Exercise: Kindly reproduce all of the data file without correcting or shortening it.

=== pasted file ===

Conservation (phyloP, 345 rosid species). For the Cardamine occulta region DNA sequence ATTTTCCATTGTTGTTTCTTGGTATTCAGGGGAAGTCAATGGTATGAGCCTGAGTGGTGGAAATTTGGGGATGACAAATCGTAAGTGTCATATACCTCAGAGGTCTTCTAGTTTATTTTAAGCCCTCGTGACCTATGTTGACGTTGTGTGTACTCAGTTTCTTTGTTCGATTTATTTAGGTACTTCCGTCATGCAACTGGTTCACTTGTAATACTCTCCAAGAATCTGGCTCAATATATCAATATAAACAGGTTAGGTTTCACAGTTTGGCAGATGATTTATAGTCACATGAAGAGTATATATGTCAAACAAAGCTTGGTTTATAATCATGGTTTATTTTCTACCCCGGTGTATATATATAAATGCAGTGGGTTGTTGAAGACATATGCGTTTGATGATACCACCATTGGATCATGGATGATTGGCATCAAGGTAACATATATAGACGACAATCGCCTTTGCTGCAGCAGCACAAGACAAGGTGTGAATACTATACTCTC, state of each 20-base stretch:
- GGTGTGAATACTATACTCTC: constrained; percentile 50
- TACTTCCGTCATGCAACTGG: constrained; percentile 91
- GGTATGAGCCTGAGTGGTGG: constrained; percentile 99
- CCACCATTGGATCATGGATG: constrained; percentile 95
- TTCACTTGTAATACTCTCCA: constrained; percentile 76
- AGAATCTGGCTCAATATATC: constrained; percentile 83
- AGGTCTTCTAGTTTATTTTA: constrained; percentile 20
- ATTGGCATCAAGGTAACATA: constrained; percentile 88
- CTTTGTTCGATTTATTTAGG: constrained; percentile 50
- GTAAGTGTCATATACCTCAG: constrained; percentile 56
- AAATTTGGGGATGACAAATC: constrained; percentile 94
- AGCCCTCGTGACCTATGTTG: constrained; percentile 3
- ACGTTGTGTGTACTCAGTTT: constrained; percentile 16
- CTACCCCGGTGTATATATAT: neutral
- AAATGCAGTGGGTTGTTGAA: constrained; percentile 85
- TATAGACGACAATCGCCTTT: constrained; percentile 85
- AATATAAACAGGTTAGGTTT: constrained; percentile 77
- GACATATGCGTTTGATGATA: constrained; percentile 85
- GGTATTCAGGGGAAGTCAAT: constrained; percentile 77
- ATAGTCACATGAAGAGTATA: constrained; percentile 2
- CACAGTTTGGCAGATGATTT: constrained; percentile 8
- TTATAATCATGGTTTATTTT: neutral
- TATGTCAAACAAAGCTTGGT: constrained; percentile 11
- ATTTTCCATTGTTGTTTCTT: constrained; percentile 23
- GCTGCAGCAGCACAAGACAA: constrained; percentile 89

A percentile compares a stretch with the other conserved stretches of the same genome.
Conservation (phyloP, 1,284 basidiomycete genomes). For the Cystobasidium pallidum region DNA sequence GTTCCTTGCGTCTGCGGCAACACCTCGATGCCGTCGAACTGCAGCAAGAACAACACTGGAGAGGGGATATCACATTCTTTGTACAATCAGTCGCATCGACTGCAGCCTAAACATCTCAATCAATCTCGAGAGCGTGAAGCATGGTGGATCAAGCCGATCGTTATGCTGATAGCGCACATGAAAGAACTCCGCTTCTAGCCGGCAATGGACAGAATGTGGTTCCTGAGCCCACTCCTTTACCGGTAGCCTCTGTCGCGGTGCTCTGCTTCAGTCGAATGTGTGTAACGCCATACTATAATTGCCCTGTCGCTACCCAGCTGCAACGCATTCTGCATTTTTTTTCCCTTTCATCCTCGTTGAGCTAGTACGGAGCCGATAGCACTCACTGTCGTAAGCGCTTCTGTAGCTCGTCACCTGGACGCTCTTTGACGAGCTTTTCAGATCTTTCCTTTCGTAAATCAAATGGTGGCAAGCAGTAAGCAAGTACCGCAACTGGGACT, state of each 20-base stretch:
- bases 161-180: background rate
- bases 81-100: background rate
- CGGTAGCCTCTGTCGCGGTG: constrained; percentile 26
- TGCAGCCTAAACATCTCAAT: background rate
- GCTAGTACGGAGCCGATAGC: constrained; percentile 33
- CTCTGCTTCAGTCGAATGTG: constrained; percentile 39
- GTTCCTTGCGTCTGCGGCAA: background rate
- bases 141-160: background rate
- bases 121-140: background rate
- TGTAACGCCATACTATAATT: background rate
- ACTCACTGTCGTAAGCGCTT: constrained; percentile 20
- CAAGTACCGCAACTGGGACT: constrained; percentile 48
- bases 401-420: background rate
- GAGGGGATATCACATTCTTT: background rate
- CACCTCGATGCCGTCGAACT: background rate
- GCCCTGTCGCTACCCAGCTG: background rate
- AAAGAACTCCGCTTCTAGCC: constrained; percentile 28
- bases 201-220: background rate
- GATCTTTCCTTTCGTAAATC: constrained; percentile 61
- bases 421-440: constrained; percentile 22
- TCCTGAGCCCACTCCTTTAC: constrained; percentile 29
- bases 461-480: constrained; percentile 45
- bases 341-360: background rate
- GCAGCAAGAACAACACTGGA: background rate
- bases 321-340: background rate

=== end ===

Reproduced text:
Conservation (phyloP, 345 rosid species). For the Cardamine occulta region DNA sequence ATTTTCCATTGTTGTTTCTTGGTATTCAGGGGAAGTCAATGGTATGAGCCTGAGTGGTGGAAATTTGGGGATGACAAATCGTAAGTGTCATATACCTCAGAGGTCTTCTAGTTTATTTTAAGCCCTCGTGACCTATGTTGACGTTGTGTGTACTCAGTTTCTTTGTTCGATTTATTTAGGTACTTCCGTCATGCAACTGGTTCACTTGTAATACTCTCCAAGAATCTGGCTCAATATATCAATATAAACAGGTTAGGTTTCACAGTTTGGCAGATGATTTATAGTCACATGAAGAGTATATATGTCAAACAAAGCTTGGTTTATAATCATGGTTTATTTTCTACCCCGGTGTATATATATAAATGCAGTGGGTTGTTGAAGACATATGCGTTTGATGATACCACCATTGGATCATGGATGATTGGCATCAAGGTAACATATATAGACGACAATCGCCTTTGCTGCAGCAGCACAAGACAAGGTGTGAATACTATACTCTC, state of each 20-base stretch:
- GGTGTGAATACTATACTCTC: constrained; percentile 50
- TACTTCCGTCATGCAACTGG: constrained; percentile 91
- GGTATGAGCCTGAGTGGTGG: constrained; percentile 99
- CCACCATTGGATCATGGATG: constrained; percentile 95
- TTCACTTGTAATACTCTCCA: constrained; percentile 76
- AGAATCTGGCTCAATATATC: constrained; percentile 83
- AGGTCTTCTAGTTTATTTTA: constrained; percentile 20
- ATTGGCATCAAGGTAACATA: constrained; percentile 88
- CTTTGTTCGATTTATTTAGG: constrained; percentile 50
- GTAAGTGTCATATACCTCAG: constrained; percentile 56
- AAATTTGGGGATGACAAATC: constrained; percentile 94
- AGCCCTCGTGACCTATGTTG: constrained; percentile 3
- ACGTTGTGTGTACTCAGTTT: constrained; percentile 16
- CTACCCCGGTGTATATATAT: neutral
- AAATGCAGTGGGTTGTTGAA: constrained; percentile 85
- TATAGACGACAATCGCCTTT: constrained; percentile 85
- AATATAAACAGGTTAGGTTT: constrained; percentile 77
- GACATATGCGTTTGATGATA: constrained; percentile 85
- GGTATTCAGGGGAAGTCAAT: constrained; percentile 77
- ATAGTCACATGAAGAGTATA: constrained; percentile 2
- CACAGTTTGGCAGATGATTT: constrained; percentile 8
- TTATAATCATGGTTTATTTT: neutral
- TATGTCAAACAAAGCTTGGT: constrained; percentile 11
- ATTTTCCATTGTTGTTTCTT: constrained; percentile 23
- GCTGCAGCAGCACAAGACAA: constrained; percentile 89

A percentile compares a stretch with the other conserved stretches of the same genome.
Conservation (phyloP, 1,284 basidiomycete genomes). For the Cystobasidium pallidum region DNA sequence GTTCCTTGCGTCTGCGGCAACACCTCGATGCCGTCGAACTGCAGCAAGAACAACACTGGAGAGGGGATATCACATTCTTTGTACAATCAGTCGCATCGACTGCAGCCTAAACATCTCAATCAATCTCGAGAGCGTGAAGCATGGTGGATCAAGCCGATCGTTATGCTGATAGCGCACATGAAAGAACTCCGCTTCTAGCCGGCAATGGACAGAATGTGGTTCCTGAGCCCACTCCTTTACCGGTAGCCTCTGTCGCGGTGCTCTGCTTCAGTCGAATGTGTGTAACGCCATACTATAATTGCCCTGTCGCTACCCAGCTGCAACGCATTCTGCATTTTTTTTCCCTTTCATCCTCGTTGAGCTAGTACGGAGCCGATAGCACTCACTGTCGTAAGCGCTTCTGTAGCTCGTCACCTGGACGCTCTTTGACGAGCTTTTCAGATCTTTCCTTTCGTAAATCAAATGGTGGCAAGCAGTAAGCAAGTACCGCAACTGGGACT, state of each 20-base stretch:
- bases 161-180: background rate
- bases 81-100: background rate
- CGGTAGCCTCTGTCGCGGTG: constrained; percentile 26
- TGCAGCCTAAACATCTCAAT: background rate
- GCTAGTACGGAGCCGATAGC: constrained; percentile 33
- CTCTGCTTCAGTCGAATGTG: constrained; percentile 39
- GTTCCTTGCGTCTGCGGCAA: background rate
- bases 141-160: background rate
- bases 121-140: background rate
- TGTAACGCCATACTATAATT: background rate
- ACTCACTGTCGTAAGCGCTT: constrained; percentile 20
- CAAGTACCGCAACTGGGACT: constrained; percentile 48
- bases 401-420: background rate
- GAGGGGATATCACATTCTTT: background rate
- CACCTCGATGCCGTCGAACT: background rate
- GCCCTGTCGCTACCCAGCTG: background rate
- AAAGAACTCCGCTTCTAGCC: constrained; percentile 28
- bases 201-220: background rate
- GATCTTTCCTTTCGTAAATC: constrained; percentile 61
- bases 421-440: constrained; percentile 22
- TCCTGAGCCCACTCCTTTAC: constrained; percentile 29
- bases 461-480: constrained; percentile 45
- bases 341-360: background rate
- GCAGCAAGAACAACACTGGA: background rate
- bases 321-340: background rate